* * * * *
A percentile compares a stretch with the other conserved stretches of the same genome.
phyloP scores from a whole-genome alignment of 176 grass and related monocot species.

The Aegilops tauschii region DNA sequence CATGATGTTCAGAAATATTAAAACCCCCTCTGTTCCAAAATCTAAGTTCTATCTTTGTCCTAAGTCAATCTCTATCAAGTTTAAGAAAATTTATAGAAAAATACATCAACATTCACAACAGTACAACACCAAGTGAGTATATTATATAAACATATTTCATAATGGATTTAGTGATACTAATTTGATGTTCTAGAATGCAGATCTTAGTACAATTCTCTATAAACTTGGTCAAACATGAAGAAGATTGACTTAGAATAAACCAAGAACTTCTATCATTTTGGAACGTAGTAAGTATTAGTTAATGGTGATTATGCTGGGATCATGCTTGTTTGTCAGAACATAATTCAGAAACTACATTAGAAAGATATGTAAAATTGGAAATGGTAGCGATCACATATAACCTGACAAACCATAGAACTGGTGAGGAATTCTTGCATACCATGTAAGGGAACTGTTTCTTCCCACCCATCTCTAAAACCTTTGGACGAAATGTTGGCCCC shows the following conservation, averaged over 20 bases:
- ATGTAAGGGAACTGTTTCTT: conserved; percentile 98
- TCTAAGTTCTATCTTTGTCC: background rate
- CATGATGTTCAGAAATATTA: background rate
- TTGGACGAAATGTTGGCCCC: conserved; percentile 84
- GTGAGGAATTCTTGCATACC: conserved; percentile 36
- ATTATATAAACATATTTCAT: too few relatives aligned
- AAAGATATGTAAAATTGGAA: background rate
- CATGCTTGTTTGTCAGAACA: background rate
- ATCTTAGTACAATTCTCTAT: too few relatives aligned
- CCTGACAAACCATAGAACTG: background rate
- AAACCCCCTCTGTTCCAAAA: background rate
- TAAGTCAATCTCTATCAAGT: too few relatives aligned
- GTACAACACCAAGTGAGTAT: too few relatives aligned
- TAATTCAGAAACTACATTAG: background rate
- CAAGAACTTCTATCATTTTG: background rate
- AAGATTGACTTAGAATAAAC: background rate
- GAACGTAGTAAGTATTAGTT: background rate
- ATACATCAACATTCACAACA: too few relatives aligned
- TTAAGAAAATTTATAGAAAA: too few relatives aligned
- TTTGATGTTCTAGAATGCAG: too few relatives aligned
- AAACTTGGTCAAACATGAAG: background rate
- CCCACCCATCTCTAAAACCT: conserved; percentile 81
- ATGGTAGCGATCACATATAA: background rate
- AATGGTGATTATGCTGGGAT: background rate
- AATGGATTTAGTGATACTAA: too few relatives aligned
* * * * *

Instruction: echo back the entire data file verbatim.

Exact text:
A percentile compares a stretch with the other conserved stretches of the same genome.
phyloP scores from a whole-genome alignment of 176 grass and related monocot species.

The Aegilops tauschii region DNA sequence CATGATGTTCAGAAATATTAAAACCCCCTCTGTTCCAAAATCTAAGTTCTATCTTTGTCCTAAGTCAATCTCTATCAAGTTTAAGAAAATTTATAGAAAAATACATCAACATTCACAACAGTACAACACCAAGTGAGTATATTATATAAACATATTTCATAATGGATTTAGTGATACTAATTTGATGTTCTAGAATGCAGATCTTAGTACAATTCTCTATAAACTTGGTCAAACATGAAGAAGATTGACTTAGAATAAACCAAGAACTTCTATCATTTTGGAACGTAGTAAGTATTAGTTAATGGTGATTATGCTGGGATCATGCTTGTTTGTCAGAACATAATTCAGAAACTACATTAGAAAGATATGTAAAATTGGAAATGGTAGCGATCACATATAACCTGACAAACCATAGAACTGGTGAGGAATTCTTGCATACCATGTAAGGGAACTGTTTCTTCCCACCCATCTCTAAAACCTTTGGACGAAATGTTGGCCCC shows the following conservation, averaged over 20 bases:
- ATGTAAGGGAACTGTTTCTT: conserved; percentile 98
- TCTAAGTTCTATCTTTGTCC: background rate
- CATGATGTTCAGAAATATTA: background rate
- TTGGACGAAATGTTGGCCCC: conserved; percentile 84
- GTGAGGAATTCTTGCATACC: conserved; percentile 36
- ATTATATAAACATATTTCAT: too few relatives aligned
- AAAGATATGTAAAATTGGAA: background rate
- CATGCTTGTTTGTCAGAACA: background rate
- ATCTTAGTACAATTCTCTAT: too few relatives aligned
- CCTGACAAACCATAGAACTG: background rate
- AAACCCCCTCTGTTCCAAAA: background rate
- TAAGTCAATCTCTATCAAGT: too few relatives aligned
- GTACAACACCAAGTGAGTAT: too few relatives aligned
- TAATTCAGAAACTACATTAG: background rate
- CAAGAACTTCTATCATTTTG: background rate
- AAGATTGACTTAGAATAAAC: background rate
- GAACGTAGTAAGTATTAGTT: background rate
- ATACATCAACATTCACAACA: too few relatives aligned
- TTAAGAAAATTTATAGAAAA: too few relatives aligned
- TTTGATGTTCTAGAATGCAG: too few relatives aligned
- AAACTTGGTCAAACATGAAG: background rate
- CCCACCCATCTCTAAAACCT: conserved; percentile 81
- ATGGTAGCGATCACATATAA: background rate
- AATGGTGATTATGCTGGGAT: background rate
- AATGGATTTAGTGATACTAA: too few relatives aligned